Remember when we thought the best way to get pure live sound from our hi-fi systems was to artificially make them better? Dynamic range expanders, click and pop eliminators, aural exciters, holographic generators, stereo dimensional arrays.
Even something as unexciting as an external active crossover was crafted to better serve up music. It wasn’t good enough to just trust the passive versions built into our speakers. The external active device permitted multiple amplifiers and greater control than we had before.
I think innovations in service of music are great, but I often wonder about our tendency to stray from the basics with new fangled toys. Our urges seem to come in waves. During vinyl’s reign we were flooded with guns that zapped sparks, gadgets to straighten arms with precision, and power supplies to ensure perfect rotational speed. When we moved to optical discs we were swamped with pens, devices to shave CD edges, mats to damp their movement, and demagnetizers to work magic.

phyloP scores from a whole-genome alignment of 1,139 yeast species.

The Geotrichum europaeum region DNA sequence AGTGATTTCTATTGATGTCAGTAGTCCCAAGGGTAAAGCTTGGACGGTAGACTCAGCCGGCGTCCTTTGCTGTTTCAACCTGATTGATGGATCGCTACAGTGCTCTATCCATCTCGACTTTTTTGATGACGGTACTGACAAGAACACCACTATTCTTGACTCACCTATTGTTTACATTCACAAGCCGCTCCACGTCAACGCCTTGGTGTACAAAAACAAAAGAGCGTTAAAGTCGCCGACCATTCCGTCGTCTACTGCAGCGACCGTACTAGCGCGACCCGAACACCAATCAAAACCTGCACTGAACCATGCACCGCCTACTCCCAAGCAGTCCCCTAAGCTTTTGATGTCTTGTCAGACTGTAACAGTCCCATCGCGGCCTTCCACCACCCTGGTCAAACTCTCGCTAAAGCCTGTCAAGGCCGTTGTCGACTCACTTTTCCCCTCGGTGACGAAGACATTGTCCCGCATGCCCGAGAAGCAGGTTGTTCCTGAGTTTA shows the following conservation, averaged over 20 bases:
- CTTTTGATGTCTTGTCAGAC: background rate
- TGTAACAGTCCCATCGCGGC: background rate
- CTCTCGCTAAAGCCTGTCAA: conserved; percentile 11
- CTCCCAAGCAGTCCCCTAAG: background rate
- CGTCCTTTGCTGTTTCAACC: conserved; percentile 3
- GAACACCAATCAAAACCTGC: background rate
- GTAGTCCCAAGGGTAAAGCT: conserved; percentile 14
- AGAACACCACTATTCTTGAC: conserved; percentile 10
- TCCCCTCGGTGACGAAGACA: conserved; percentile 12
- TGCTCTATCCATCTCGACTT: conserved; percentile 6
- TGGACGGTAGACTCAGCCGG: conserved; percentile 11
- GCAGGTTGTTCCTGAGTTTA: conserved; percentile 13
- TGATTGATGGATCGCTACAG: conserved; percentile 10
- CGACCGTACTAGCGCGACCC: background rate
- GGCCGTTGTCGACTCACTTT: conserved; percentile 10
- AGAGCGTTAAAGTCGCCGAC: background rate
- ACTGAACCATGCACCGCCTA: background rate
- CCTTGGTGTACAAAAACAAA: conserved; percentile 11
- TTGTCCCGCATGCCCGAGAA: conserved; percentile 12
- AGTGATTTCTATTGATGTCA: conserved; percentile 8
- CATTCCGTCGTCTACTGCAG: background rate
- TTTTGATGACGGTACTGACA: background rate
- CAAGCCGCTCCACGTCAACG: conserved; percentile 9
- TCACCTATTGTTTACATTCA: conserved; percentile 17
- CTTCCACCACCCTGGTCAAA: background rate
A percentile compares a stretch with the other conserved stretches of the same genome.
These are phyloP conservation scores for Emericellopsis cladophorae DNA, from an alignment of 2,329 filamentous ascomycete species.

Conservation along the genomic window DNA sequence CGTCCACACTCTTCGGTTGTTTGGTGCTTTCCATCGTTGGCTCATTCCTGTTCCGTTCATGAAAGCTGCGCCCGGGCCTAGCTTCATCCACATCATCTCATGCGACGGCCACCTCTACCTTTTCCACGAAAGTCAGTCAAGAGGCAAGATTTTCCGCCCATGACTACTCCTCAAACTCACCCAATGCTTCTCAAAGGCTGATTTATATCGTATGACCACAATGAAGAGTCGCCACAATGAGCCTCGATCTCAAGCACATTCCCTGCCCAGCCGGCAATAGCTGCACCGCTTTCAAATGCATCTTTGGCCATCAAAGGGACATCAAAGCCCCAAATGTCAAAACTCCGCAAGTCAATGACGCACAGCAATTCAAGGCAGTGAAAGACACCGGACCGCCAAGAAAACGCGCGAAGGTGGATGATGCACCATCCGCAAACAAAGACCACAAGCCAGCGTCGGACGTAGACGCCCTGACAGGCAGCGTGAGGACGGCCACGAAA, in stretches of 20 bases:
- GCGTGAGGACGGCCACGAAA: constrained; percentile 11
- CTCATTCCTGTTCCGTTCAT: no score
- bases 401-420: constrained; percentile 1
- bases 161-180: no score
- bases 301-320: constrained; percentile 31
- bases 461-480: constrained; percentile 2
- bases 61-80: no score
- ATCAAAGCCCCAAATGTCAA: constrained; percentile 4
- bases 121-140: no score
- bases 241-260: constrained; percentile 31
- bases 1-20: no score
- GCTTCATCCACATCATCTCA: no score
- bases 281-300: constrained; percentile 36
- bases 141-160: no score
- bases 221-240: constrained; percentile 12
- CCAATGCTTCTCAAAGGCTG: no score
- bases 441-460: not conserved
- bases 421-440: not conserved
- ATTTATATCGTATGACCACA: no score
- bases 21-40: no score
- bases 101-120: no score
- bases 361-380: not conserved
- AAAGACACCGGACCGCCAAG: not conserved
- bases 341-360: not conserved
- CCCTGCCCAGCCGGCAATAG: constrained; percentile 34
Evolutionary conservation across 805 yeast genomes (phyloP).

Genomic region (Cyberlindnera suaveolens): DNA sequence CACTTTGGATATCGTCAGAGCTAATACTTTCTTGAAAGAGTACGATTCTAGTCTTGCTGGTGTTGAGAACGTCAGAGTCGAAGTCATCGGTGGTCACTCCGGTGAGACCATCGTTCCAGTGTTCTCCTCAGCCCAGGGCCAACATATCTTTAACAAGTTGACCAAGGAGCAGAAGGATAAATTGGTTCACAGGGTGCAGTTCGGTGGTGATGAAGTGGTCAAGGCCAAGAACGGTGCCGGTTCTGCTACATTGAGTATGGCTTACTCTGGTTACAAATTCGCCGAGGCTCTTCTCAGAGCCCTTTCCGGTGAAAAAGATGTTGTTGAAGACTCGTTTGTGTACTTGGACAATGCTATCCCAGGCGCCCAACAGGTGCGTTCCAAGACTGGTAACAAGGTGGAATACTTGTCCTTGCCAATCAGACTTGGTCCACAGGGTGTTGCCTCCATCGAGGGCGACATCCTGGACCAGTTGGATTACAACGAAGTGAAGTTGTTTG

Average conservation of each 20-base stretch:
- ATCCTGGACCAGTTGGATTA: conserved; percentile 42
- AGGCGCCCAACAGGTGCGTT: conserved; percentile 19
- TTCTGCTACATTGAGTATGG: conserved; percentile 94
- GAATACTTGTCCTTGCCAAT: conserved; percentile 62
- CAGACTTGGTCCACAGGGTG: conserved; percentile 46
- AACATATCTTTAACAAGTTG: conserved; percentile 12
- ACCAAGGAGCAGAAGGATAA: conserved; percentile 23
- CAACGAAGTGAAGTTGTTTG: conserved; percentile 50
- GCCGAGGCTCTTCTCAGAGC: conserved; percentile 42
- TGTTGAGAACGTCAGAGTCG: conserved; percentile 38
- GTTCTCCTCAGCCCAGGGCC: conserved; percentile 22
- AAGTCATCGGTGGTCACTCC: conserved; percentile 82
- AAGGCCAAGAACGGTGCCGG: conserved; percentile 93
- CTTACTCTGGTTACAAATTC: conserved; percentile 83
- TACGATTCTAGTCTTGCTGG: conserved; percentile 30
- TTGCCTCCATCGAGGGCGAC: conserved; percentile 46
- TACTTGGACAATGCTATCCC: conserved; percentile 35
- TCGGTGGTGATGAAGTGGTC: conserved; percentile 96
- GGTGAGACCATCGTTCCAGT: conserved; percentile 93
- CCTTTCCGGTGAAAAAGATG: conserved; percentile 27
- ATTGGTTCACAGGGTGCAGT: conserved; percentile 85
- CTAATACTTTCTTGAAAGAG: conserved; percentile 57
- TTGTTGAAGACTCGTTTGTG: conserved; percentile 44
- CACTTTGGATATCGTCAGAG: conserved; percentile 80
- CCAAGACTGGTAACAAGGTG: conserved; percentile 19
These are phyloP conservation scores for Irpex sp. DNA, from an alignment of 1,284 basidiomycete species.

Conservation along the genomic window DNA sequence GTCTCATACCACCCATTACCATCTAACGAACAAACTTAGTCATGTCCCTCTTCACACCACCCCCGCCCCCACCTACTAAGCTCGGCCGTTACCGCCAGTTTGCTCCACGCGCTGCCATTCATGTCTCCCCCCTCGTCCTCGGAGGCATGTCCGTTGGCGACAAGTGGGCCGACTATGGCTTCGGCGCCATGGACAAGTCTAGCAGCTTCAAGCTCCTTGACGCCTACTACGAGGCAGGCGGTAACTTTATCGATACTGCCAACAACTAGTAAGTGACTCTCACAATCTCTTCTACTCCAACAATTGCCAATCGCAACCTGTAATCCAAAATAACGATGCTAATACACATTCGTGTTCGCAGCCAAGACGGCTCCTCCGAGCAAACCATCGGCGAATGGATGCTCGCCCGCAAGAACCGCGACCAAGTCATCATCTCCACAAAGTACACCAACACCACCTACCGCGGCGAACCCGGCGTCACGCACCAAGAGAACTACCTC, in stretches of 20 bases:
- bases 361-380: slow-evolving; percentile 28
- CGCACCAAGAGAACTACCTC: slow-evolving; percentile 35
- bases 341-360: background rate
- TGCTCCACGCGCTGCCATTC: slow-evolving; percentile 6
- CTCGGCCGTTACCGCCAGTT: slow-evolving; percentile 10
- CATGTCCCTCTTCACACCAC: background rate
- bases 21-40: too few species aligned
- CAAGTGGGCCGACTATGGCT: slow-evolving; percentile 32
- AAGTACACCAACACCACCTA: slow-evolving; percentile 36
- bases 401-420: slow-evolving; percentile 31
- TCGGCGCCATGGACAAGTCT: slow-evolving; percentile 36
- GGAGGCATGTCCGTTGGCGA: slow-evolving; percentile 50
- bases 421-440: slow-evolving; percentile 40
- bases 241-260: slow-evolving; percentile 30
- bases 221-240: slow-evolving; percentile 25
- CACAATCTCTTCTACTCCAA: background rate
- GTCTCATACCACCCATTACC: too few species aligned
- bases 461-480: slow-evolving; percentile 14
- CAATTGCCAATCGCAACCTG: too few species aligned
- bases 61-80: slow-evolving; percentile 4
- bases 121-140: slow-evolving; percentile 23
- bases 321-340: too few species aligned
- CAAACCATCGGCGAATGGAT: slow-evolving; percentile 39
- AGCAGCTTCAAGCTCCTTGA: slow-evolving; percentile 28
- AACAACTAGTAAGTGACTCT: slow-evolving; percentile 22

And then they all faded into the past as we settled into the mainstream of devices that simply did a better job than all those comings and goings of audio tweaks.
But still, I have fond memories of the tweak parade.